Fifth warmest July on record. Climate forecast: Hot and then even hotter

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"Fifth warmest July on record. Climate forecast: Hot and then even hotter"

I know we’re supposed to be going into a period of cooling, at least according to people who don’t believe in the scientific method, but for those who do, NOAA’s National Climatic Data Center reports in its “Climate of 2008 July in Historical Perspective“:

Based on preliminary data, the globally averaged combined land and sea surface temperature was the fifth warmest on record for July and the ninth warmest for the January-July year-to-date period.

It is worth noting that El Ni±o-Southern Oscillation (ENSO) conditions remained in a neutral phase during July. And we’re still at a solar minimum.

And no, I don’t think the monthly data tell us much about the climate — but I know reporting it annoys the deniers, and I am trying to enjoy my vacation. As for what the peer-reviewed scientific literature forecasts for the next decade, temperaturewise:

  • The “coming decade” (2010 to 2020) is poised to be the warmest on record, globally.
  • The coming decade is poised to see faster temperature rise than any decade since the authors’ calculations began in 1960.
  • The fast warming would likely begin early in the next decade — similar to the 2007 prediction by the Hadley Center in Science (see “Climate Forecast: Hot — and then Very Hot“).

That is why they call it global warming.

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5 Responses to Fifth warmest July on record. Climate forecast: Hot and then even hotter

  1. Dano says:

    We should test the denialist logic with this news: see, temps not rising as fast in, say, February prrrrove! that warming has stopped. Using this same logic, warm July temps prrrrove! that warming continues.

    Oh wait: the stations are flawed. We can’t believe their measurements when its warmer, only when its cooler. Or something. Whatever it takes to say something to maintain the self-identity.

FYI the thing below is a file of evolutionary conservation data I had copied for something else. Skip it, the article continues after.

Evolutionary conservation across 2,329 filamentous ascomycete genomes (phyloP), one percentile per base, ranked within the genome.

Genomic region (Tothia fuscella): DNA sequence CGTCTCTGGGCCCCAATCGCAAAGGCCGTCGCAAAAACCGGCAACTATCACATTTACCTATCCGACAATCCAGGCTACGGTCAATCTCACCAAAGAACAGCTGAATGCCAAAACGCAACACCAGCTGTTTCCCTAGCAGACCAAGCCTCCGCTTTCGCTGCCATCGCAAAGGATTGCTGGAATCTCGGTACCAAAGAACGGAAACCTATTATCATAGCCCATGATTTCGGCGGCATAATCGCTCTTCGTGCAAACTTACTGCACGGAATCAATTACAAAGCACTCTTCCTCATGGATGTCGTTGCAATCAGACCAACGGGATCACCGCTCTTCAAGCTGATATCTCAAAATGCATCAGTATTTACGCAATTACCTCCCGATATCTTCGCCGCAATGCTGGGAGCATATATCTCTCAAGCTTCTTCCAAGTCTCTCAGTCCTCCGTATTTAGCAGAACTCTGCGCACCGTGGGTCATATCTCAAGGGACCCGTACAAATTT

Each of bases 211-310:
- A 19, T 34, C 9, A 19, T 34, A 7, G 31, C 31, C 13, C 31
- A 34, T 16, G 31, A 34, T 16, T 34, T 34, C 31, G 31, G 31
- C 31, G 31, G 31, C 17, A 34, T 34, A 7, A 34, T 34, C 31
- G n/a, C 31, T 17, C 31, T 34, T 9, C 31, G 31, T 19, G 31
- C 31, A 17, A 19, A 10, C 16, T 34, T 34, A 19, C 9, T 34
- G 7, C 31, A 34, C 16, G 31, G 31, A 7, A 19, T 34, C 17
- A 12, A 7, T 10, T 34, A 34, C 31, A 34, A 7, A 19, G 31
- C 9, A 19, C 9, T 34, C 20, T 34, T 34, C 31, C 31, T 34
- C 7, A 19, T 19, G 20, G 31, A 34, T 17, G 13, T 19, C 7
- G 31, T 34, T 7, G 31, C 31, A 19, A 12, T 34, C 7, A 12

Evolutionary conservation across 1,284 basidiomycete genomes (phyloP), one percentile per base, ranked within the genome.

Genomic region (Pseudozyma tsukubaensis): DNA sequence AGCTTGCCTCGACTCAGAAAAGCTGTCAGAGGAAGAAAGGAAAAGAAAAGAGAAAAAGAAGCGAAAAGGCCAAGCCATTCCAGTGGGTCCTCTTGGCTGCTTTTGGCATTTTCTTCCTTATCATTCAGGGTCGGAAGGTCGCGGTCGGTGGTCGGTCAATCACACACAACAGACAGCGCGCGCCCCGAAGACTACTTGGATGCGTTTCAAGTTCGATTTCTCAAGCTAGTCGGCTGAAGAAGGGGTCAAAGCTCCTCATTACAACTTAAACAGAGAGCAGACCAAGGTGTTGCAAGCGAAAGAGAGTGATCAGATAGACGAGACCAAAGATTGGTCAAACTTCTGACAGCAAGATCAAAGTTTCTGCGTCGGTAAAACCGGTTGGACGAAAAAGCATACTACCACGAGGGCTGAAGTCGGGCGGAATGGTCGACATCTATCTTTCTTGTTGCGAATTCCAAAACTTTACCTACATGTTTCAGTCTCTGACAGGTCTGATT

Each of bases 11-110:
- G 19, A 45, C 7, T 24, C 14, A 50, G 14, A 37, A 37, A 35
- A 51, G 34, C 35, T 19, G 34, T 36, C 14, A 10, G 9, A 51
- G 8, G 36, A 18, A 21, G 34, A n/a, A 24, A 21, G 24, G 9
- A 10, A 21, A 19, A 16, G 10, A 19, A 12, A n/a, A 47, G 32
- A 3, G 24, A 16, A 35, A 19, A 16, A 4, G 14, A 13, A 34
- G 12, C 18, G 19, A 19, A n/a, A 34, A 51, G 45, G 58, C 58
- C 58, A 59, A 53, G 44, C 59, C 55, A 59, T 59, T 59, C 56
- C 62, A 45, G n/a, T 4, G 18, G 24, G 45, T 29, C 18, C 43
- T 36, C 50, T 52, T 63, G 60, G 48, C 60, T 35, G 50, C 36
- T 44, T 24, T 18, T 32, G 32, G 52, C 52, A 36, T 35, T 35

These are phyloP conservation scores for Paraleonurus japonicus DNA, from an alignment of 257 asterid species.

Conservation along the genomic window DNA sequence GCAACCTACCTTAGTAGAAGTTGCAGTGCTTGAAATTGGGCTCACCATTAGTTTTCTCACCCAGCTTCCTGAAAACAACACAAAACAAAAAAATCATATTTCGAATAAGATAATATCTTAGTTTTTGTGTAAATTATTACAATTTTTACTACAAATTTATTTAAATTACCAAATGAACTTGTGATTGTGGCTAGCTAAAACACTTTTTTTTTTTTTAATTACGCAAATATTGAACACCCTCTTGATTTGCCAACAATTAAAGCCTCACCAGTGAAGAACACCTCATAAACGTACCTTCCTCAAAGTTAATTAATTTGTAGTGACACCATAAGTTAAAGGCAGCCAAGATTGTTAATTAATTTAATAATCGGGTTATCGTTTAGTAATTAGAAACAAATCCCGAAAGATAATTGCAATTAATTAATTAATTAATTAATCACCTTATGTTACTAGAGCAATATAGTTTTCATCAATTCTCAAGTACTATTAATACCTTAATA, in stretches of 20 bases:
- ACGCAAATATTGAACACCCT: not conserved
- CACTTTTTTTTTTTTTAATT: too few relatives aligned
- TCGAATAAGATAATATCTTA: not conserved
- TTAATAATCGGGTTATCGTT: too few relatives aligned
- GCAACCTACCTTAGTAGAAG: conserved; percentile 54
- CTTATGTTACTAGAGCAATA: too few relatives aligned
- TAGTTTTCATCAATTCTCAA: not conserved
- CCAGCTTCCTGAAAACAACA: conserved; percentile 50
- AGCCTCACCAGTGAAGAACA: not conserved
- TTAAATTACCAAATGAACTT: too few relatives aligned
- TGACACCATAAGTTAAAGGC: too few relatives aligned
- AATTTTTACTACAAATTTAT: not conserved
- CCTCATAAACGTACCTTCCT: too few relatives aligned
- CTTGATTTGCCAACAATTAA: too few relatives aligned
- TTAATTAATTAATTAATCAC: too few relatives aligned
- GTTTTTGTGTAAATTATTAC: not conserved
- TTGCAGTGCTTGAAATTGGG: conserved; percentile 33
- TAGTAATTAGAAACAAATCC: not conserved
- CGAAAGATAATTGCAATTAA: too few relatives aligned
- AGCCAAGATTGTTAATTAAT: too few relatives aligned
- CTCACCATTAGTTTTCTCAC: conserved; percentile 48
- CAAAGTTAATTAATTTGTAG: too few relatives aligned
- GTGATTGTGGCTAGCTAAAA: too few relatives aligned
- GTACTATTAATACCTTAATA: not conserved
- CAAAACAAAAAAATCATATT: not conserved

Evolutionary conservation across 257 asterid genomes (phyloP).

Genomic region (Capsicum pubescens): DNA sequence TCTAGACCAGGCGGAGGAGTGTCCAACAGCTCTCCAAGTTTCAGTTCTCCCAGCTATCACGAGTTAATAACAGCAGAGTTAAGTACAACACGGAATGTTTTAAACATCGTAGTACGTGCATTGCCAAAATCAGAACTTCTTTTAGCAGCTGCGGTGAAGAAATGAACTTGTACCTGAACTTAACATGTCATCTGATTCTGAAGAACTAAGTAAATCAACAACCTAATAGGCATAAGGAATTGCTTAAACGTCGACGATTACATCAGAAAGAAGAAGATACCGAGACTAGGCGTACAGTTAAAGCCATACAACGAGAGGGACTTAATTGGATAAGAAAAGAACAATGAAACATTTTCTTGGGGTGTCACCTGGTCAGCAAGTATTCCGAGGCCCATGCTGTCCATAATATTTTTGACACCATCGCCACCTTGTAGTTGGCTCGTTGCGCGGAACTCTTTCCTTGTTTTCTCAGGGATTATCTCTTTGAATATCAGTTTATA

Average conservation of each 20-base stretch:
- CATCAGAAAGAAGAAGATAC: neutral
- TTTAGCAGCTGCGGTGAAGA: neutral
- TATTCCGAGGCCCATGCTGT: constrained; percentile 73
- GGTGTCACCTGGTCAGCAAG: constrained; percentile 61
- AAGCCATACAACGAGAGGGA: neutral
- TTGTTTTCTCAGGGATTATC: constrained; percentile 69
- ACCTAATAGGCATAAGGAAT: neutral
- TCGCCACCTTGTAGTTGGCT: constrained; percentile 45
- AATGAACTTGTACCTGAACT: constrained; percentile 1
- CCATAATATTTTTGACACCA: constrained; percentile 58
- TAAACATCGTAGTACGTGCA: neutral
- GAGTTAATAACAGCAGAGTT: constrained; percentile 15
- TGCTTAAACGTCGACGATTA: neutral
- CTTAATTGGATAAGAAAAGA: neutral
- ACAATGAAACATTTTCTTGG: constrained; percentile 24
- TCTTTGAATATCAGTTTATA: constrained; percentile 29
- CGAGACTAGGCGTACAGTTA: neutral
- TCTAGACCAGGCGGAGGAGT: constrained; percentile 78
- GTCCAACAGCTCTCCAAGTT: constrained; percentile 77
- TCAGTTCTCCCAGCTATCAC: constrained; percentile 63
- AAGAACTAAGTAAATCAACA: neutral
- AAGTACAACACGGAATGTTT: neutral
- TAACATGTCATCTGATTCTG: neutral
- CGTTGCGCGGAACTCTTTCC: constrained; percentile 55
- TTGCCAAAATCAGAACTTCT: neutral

Best,

    D

  2. And no, I don’t think the monthly data tell us much about the climate — but I know reporting it annoys the deniers, and I am trying to enjoy my vacation

    This made me laugh out loud.

  3. Sterling925 says:

    “And no, I don’t think the monthly data tell us much about the climate — but I know reporting it annoys the deniers, and I am trying to enjoy my vacation.”

    Schadenfreude :-) I’m beginning to wonder about you….

  4. RWPollock says:

    Satellite temperature data has the advantage of covering a much larger area of land and ocean and does not have to worry about urban heat islands.

    If you look at the three decades of satellite data, such as the NSS data of the lower troposphere found here:
    http://vortex.nsstc.uah.edu/public/msu/t2lt/tltglhmam_5.2
    you can see that July 2008 (at 0.048) is actually the 15th warmest July in the last 30 years.

  5. Dano says:

    RW:

    The sat data does not cover the land and ocean.

    The majority of the TLT measurment covers the atmosphere at 4-7 km above the surface of the planet. Not the surface. In the atmosphere. Not surface.

    Best,

    D